* Adrian Paci "Gestures" @ Peter Blum Chelsea / 526 W 29th St. Paci is focusing on brief, unscripted 'everyday life' occurring at ritualistic festivities, specifically those from his Albanian heritage. But one of the most compelling pieces — and one of the two video works, the strongest of the various mediums on display here — is two kids chasing a car. Though what Paci's done that relates it, in a greater sense, to the rest of his exhibition is snagging a second of the action, the kids on a dirt path, forest behind them, in mid-dash, and stretched the 'event' out to over five minutes. It reminded me of Jacco OlivierTKTK's show at Marianne Boesky Gallery that just concluded a few weeks ago. Paci's video takes on an incredible painterly effect, as the two figures blur out and draw back into sharp focus, as the road and trees stipple out into a Van Gogh-textured landscape before smearing off into total abstraction. His other video, "Last Gestures", more closely relates to the subject of 'off-moments' caught on camera, here an Albanian wedding as the bride says goodbye to her family. The four screens run in super slo-mo, though, amplifying the rift forming as she receives a kiss on the cheek from her brother and embraces a baby.
* R. Crumb "The Bible Illuminated" @ David Zwirner Gallery / 519 W 19th St. This is indeed the entire Crumb book of pen & ink woodcut-like drawings based on the Book of Genesis, but just b/c you've seen the whole thing laid out on the gallery walls doesn't mean the publication deserves a 2nd look. I was a bit skeptical going in, that the show would reveal everything and leave the publication irrelevant, but Crumb's work — each and every one of these text and image pages — is so lastingly detailed that, if you're engaged w/ it, you need something portable to refer back to, multiple times, to fully appreciate it.
* Marlene Dumas "Against the Wall" @ David Zwirner Gallery / 533 W 19th St. Dumas wields a sense of tension and foreboding in her typically ghostly/ambiguious suite of new paintings, set approximately from media imagery of Israel and Palestine. "The Wall", probably the 1st canvas you'll see upon entering the gallery, sets the tone: a group of Orthodox Jewish men in front of what appears to be the Western Wall in Jerusalem, though it's actually an Israeli security fence in Bethlehem. This stark reality recurs in the other wall works, women lined up against a wall not in prayer but to be searched by armed soldiers, and the unsettling, De Chirico-esque "Figure in a Landscape", where the constriction of the lone woman to the looming security wall 'landscape' is practically echoing. Dumas' close-ups manage to capture this feeling of permeating isolation and lack of human communication, whether the painful "Resurrection" or the mysterious "Olive Tree", whose foliage cannot totally blot out the barriers in the distance.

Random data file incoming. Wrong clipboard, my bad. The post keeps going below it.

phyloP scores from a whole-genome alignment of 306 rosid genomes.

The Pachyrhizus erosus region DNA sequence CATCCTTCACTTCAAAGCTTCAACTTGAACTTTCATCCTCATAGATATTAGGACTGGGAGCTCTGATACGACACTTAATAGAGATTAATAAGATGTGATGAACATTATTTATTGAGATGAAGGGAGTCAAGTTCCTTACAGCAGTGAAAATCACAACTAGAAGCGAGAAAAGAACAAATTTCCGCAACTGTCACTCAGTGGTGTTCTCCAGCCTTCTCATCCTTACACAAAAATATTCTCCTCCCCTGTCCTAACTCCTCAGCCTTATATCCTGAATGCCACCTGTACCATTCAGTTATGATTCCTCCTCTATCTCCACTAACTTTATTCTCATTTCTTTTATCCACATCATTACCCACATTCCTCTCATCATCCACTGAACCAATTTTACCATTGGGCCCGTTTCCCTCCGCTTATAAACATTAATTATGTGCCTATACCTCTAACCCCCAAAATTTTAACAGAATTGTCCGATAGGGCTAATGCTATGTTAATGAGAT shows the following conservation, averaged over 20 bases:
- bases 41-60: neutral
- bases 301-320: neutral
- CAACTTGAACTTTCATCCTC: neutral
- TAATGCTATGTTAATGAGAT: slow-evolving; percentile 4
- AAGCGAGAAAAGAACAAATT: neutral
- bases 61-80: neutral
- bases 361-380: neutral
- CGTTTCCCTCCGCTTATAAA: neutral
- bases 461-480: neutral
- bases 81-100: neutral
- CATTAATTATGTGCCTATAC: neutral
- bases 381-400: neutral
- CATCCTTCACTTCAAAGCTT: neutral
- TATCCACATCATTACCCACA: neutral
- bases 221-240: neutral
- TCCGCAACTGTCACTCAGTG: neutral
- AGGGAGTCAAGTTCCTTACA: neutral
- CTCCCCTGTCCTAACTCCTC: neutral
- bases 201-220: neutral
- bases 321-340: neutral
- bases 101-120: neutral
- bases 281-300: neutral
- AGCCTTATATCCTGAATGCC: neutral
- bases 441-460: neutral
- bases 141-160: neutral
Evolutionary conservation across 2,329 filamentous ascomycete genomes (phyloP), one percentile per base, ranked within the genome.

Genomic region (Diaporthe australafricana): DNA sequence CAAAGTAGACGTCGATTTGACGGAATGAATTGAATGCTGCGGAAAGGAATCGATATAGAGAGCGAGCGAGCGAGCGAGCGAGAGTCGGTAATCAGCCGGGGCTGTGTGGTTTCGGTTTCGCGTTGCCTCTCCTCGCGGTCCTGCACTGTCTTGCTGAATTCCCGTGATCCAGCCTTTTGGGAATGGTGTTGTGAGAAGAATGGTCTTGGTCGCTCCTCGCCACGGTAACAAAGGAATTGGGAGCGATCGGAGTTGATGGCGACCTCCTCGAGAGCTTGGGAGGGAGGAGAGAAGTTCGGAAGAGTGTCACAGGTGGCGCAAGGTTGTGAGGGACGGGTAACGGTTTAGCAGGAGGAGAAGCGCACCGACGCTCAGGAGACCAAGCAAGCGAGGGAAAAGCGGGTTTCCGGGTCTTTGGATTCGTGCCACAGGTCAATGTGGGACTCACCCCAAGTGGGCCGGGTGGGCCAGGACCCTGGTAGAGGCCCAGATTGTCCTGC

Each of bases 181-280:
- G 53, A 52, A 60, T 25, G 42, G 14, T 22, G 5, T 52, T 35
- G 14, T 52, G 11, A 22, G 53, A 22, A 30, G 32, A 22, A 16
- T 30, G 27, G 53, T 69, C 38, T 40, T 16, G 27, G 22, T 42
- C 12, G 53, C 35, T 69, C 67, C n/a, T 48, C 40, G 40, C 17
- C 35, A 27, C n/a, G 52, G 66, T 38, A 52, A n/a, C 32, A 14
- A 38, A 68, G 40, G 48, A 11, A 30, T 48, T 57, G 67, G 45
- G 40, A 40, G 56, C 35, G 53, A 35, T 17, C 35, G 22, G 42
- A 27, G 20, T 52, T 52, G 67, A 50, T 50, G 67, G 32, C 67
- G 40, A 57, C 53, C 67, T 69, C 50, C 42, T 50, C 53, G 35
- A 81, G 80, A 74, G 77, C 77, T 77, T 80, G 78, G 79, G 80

* Eva Hesse @ Hauser & Wirth / 32 E 69th St. A very special exhibition of Hesse's late-period postminimalist works, shortly before her premature passing at age 34. I stress the importance of this collection of mostly unseen pieces, as Hesse had achieved — and was furthering — a transcendent 'non-art' trade that was unlike anything else at the time. That said, however, the majority of this 14-piece offering is a collection of 'improvisational test pieces', wisps and husks of papier-caché (often combined w/ cheesecloth and sometimes a type of adhesive), displayed on a spotlighted work-table, throwing dynamic shadows and resting there simultaneously like archaeological artifacts (they are a boon for us to investigate Hesse's work process) and potentialities for her never-realized future sculpture.
* Ed Paschke @ Gagosian / 980 Madison Ave. Jeff Koons, Paschke's studio assistant in the '70s and curator of this career-spanner, notes the 'neurological effect' of Paschke's paintings. That's adept, as this array of druggy, acid-colored anti-Pop portraits, w/ their either collage-y or hallucinogenic (often both) effects, are a particularly fierce trip. His earlier works fuse celebrity w/ kitchy wrestlers and cartoons — like the Marilyn in "Pink Lady" (1970), the gender-bending "Ramrod" (1969). But then they get weirder, as Paschke nears and bypasses 1980, adding test-patterns and neon glows to this increasingly psychedelic bunch. "Gestapo" (1970) feels like a scene from David Lynch's "Inland Empire", and the terrific trio "Ambrosia" (1979), "Fumar" (1979) and stunner "Violencia" (1980), w/ its disembodied lips and saturated electrical singes, is like diving into your favorite '80's cyberpunk film — though the proliferation of blank-eyed, identical, vaguely sinister, suited dudes could be interpreted as a precursor to "The Matrix".